This photograph, taken on one of my courses, shows an American pupil riding my horse Luby, who is a 19 year old ¾ thoroughbred mare. I bought her as a crazy 9 year old, who had gone from pillar to post at the cheap end of the market, frightening people whilst becoming more and more hysterical. She is an extremely sensitive horse who is generous in the extreme, and who demands very precise riding. Although she has often worked on my courses as a school horse I am careful about who I put on her. I consider her my ‘laboratory horse’, for she has been my primary partner in working out much of what I know about rider biomechanics, and the rider/horse interaction. I love her to bits and intend to keep her fit, happy, and working well for as long as possible.

Lisa is pictured here at the top of the rise, and is showing us an exemplary balance. If we took the horse out from under her by magic she would land on the riding arena on her feet. Her heel is just below her toe, and she has not made the all-too-common mistake of pushing it down and forwards in a way that would make this balance point impossible. Her balance really does mirror that of a diver standing on a diving board about to do a backward dive – a useful diagnostic idea within rider biomechanics.

Her torso is very close to vertical, and she has made a particularly good job of opening the front angle between her thigh and her body. Few people make it to this point in the rise, and people who are used to doing a very small rise are usually horrified when I first ask them to make this big a movement. When they do not believe that the swing forward of the pelvis could possibly be this huge, I suggest that they watch videos of Kyra Kyrklund or Reine Klimke riding their young horses, and pause the tape at the top of the rise. Both riders show exemplary rider biomechanics in rising trot – as in the rest of their riding!

It is easy to look at this picture and imagine the whole movement, with Lisa’s knee as the centre point of a circle, the thigh as the radius of that circle, and the bony knobble at the top outside of the thigh (on the line where your pants begin) moving on an arc of that circle. Thus the thigh is rotated forward over the knee, whilst nothing from the knee down changes. In the ideal, barely any more weight is taken in the stirrup during the rise, although Lisa is shown here with too much weight in her foot.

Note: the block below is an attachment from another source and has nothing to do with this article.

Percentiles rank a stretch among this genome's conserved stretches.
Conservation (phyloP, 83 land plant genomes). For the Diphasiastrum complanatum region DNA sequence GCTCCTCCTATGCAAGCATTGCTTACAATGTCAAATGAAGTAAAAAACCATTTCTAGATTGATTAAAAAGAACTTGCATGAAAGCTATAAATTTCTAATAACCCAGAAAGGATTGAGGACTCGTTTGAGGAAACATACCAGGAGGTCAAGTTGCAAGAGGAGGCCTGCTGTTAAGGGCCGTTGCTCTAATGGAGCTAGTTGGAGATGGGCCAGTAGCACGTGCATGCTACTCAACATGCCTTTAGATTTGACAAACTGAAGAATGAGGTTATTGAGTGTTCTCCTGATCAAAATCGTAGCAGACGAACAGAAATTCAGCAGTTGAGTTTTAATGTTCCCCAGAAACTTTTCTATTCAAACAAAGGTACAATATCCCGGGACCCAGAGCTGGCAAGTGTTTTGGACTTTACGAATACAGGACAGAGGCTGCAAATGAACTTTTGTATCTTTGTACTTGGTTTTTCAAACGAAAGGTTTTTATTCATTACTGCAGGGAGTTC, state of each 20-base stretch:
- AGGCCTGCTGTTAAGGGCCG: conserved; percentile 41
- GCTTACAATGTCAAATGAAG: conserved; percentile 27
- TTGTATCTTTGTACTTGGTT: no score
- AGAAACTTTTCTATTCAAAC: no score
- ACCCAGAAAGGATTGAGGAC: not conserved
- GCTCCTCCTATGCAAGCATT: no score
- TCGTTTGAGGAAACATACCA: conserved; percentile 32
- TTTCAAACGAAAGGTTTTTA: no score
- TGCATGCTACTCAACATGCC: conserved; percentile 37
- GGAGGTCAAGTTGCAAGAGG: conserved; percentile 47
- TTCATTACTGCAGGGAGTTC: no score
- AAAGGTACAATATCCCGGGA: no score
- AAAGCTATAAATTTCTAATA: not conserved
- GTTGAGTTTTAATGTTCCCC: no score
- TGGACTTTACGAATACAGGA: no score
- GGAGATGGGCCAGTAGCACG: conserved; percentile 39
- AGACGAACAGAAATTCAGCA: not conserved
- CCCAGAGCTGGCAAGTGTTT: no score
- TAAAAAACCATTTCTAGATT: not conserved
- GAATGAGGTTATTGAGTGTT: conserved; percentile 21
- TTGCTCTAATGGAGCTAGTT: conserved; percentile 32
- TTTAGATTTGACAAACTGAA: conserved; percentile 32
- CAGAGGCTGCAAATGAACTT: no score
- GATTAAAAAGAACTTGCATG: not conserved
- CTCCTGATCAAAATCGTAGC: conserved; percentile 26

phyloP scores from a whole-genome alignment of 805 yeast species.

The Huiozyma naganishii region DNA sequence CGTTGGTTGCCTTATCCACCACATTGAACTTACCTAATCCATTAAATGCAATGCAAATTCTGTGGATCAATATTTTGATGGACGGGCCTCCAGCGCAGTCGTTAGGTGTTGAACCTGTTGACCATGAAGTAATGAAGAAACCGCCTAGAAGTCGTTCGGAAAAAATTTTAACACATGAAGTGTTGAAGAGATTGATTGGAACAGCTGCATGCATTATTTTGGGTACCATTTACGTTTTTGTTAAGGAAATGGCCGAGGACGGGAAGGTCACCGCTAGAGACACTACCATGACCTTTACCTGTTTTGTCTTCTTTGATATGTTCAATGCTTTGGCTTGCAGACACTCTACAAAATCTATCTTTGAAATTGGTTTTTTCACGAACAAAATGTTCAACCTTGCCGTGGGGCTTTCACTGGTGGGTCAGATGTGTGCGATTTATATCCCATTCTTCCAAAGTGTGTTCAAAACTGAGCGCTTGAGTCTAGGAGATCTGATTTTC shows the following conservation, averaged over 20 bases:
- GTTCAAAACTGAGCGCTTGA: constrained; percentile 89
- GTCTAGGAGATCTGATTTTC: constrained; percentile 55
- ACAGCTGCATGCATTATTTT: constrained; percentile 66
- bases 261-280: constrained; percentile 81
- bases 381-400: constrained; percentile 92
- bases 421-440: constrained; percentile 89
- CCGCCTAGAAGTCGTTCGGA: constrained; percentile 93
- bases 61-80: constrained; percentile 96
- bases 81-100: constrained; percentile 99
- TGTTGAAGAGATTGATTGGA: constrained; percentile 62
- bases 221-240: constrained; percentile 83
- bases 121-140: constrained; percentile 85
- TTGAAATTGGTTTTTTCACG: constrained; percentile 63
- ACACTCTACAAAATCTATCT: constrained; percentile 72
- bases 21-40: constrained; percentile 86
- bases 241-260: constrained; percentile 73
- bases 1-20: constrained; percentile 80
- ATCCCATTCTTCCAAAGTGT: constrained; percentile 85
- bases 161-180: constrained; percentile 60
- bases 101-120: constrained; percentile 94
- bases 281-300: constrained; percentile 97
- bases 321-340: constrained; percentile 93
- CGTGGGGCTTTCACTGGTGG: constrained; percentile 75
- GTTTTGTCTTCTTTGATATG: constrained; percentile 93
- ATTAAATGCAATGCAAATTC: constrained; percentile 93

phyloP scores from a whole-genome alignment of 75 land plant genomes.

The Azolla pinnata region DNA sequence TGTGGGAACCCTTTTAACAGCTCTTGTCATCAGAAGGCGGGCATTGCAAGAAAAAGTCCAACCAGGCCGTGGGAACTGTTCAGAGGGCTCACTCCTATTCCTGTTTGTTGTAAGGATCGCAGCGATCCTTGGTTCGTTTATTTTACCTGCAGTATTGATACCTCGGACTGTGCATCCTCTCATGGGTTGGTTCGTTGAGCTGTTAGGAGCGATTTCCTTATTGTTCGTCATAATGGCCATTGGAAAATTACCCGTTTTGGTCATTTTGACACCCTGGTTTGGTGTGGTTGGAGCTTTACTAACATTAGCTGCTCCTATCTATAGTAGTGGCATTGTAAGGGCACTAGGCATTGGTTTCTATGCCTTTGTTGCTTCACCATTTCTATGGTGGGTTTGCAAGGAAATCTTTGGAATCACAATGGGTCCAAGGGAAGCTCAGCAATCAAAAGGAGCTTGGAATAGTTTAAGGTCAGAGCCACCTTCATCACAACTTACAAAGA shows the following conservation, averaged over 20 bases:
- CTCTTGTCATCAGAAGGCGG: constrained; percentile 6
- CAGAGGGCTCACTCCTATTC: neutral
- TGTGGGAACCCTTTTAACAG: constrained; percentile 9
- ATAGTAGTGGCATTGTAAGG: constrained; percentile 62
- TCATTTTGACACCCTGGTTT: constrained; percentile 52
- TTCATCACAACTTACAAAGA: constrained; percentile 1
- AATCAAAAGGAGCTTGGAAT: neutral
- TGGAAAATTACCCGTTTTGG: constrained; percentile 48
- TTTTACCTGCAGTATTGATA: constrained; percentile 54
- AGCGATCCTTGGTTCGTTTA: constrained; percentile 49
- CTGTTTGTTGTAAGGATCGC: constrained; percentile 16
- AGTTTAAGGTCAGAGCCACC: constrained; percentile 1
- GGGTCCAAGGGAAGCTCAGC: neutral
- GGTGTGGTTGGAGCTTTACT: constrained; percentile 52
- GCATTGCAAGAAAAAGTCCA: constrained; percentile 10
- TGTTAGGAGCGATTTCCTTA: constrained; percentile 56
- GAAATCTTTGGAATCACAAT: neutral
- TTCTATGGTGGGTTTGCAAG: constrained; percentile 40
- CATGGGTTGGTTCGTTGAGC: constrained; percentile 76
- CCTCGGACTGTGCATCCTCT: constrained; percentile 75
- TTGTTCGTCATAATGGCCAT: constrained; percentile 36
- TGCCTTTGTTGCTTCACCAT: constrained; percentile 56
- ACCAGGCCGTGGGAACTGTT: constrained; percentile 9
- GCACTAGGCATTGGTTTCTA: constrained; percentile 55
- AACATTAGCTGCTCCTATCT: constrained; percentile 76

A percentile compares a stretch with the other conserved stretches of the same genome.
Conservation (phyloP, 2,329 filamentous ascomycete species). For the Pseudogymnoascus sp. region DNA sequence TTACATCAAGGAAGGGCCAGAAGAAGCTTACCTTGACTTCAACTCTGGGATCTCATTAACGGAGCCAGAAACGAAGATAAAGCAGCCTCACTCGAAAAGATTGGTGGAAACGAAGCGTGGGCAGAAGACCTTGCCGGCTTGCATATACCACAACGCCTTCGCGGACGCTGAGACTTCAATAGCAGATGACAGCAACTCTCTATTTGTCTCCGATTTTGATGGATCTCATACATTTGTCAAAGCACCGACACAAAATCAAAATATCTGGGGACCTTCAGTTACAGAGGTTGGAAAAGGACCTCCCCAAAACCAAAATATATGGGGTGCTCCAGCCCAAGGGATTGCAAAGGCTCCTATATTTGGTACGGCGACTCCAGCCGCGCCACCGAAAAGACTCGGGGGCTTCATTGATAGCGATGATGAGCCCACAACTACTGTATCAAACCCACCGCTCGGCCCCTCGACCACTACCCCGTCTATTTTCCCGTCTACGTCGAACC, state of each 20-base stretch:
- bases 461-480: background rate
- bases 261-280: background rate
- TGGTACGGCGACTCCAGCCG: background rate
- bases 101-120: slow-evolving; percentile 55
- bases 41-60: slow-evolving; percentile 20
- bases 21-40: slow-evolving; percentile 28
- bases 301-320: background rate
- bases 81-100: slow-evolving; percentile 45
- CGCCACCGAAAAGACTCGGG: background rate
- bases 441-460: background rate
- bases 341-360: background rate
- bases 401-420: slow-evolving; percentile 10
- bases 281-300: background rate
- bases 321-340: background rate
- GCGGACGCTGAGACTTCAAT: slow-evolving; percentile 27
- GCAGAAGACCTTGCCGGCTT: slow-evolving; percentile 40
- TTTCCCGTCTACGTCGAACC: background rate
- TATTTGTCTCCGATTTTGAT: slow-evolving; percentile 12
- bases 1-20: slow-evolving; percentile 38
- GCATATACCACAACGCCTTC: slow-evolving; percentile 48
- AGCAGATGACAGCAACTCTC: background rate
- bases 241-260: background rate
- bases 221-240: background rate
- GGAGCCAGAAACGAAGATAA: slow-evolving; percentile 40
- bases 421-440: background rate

The majority of riders push in their foot and straighten their knee as they rise, which makes their foot swing forward during the rise and back as they sit. Thus their lower leg is so tied into the movement that it does not lie still and ready to use whenever they need it. But the correct rise is not only neater, it is way more functional, yielding rider biomechanics that have a very positive influence on the horse’s carriage and movement. One of the keys to this is the way that most of the rider’s weight is taken in her thighs and not in her foot. In fact, many riders who are first learning good rider biomechanics find it helpful to imagine that their leg has been amputated from just below the knee. This stops them from relying on their stirrups, and makes them use their thigh muscles in the correct way.

To really understand this, kneel on the ground with a pad under your knees, and your backside resting on your heels. Put a hand on your front just below your sternum, and a hand on your back by your waistband. Your hands are there to make sure that your back does not move, and that your torso functions as a block. Now kneel up, bringing your backside over your knees to create the line you see here in Lisa.

I am sure you do not need me to tell you that this puts a significant strain on your thighs, as does rising trot done well. The two most common cop-outs are pushing in your foot instead of levering yourself up with your thighs, and rising by elongating the front of your body. To experience this, lift your chin and chest as you hollow your back and stick your backside out behind you. This raises your backside with no stress on your thighs – though you may well find that your back hurts. You have pulled yourself up from your chest and abdominal muscles, and are infact using the same mechanics as the horse who pulls himself along from his front legs. He too elongates under his stomach, through his chest, and along the underside of his neck, thus bringing himself ‘above the bit’. Very often the horse mirrors the rider’s biomechanics, and vica versa.